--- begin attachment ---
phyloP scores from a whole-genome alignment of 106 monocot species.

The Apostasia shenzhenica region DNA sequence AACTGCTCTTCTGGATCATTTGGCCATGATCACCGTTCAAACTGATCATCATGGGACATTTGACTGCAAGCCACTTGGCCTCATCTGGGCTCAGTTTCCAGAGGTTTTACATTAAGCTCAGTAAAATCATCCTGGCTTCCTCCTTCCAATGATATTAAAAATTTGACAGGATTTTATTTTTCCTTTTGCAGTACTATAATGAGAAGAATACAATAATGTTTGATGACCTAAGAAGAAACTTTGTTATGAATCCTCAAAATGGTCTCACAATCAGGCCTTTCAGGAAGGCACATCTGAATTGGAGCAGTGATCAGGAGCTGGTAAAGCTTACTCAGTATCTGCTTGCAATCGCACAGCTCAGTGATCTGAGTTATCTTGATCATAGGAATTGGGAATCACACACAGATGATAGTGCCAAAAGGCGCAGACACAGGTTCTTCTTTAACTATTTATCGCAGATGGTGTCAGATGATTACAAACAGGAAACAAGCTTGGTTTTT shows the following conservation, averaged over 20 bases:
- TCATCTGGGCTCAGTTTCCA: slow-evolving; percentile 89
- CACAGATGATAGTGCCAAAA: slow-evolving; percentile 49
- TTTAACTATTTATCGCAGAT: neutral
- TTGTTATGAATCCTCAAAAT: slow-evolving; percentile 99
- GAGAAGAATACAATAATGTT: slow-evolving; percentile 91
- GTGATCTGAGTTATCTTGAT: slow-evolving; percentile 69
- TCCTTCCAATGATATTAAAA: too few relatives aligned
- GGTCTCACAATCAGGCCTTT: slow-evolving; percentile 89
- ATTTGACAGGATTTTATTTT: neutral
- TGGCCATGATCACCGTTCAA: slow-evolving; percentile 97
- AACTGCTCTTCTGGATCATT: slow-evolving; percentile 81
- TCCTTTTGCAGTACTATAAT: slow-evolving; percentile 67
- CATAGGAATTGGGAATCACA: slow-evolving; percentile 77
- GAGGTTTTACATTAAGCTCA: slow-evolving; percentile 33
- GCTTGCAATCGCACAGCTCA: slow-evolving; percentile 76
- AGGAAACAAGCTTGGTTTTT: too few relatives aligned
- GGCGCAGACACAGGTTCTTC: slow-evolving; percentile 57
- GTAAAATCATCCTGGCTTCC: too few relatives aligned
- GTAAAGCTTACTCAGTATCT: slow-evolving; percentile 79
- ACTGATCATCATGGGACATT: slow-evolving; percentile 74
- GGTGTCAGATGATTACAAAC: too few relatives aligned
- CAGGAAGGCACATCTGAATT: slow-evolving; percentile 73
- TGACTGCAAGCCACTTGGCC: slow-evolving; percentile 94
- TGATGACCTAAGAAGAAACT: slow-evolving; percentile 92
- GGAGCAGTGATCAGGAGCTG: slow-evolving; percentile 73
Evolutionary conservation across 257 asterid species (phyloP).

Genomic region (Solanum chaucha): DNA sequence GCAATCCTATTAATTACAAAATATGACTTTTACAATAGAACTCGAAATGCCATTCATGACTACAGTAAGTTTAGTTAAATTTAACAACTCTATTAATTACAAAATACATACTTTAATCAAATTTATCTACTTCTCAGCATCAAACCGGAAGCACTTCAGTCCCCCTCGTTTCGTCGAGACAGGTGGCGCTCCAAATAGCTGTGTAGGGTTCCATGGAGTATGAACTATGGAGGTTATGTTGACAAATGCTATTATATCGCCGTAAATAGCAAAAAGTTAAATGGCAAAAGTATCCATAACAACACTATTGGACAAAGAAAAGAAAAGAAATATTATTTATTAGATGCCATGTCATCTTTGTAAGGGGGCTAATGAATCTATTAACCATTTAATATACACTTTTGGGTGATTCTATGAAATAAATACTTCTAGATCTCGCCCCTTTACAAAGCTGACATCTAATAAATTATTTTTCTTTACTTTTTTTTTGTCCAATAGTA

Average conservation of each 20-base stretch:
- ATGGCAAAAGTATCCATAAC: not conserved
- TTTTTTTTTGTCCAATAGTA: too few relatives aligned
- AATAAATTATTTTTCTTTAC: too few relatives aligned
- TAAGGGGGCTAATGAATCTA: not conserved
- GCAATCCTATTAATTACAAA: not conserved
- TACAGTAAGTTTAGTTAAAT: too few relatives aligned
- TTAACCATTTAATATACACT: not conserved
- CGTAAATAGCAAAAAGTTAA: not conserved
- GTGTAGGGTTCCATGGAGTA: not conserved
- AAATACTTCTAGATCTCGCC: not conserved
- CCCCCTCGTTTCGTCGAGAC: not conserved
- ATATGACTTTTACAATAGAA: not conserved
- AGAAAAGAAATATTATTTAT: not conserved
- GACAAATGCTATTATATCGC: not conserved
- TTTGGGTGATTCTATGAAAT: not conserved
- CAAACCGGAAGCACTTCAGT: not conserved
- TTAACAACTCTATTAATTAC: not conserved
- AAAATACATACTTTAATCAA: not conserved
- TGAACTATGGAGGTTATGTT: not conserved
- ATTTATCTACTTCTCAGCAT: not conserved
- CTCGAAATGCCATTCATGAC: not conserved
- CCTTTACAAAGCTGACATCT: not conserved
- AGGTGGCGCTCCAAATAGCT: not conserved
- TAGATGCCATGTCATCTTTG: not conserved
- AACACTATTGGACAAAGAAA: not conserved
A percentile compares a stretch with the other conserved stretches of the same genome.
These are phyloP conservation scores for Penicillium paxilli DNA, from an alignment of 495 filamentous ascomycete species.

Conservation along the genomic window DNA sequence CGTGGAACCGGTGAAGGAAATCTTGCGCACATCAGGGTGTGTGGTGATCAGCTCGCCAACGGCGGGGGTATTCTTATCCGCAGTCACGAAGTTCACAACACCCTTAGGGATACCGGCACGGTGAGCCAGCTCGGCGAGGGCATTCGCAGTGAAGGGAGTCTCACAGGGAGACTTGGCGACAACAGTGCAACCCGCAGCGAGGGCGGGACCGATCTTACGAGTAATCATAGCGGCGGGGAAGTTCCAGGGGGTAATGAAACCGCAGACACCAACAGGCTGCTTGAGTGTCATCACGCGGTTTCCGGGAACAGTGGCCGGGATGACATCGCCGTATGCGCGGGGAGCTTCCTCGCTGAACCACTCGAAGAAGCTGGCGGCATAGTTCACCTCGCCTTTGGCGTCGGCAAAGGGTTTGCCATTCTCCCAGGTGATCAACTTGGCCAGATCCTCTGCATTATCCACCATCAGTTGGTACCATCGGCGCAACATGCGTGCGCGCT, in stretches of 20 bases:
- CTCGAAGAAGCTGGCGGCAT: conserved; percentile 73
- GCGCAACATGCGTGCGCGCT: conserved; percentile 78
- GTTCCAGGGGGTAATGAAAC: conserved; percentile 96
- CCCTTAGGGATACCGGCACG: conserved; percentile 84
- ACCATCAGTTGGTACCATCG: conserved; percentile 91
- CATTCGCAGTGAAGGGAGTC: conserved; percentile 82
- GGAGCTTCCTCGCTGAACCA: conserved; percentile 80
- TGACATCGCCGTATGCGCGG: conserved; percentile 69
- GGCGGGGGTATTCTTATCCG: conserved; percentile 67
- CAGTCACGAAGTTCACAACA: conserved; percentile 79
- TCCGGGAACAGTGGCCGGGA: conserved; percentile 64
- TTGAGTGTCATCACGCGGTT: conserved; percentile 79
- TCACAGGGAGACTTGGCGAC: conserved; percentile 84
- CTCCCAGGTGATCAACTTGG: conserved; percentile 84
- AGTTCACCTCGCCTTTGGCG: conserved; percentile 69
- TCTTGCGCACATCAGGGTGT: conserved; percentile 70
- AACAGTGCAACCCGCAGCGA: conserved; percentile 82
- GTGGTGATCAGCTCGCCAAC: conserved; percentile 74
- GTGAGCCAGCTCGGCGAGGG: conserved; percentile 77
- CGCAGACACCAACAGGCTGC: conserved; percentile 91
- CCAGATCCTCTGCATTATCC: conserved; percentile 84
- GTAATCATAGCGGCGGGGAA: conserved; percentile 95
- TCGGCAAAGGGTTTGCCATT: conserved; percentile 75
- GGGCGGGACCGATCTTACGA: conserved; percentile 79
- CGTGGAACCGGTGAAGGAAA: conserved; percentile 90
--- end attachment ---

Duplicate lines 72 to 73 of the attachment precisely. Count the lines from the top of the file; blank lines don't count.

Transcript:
- CTCCCAGGTGATCAACTTGG: conserved; percentile 84
- AGTTCACCTCGCCTTTGGCG: conserved; percentile 69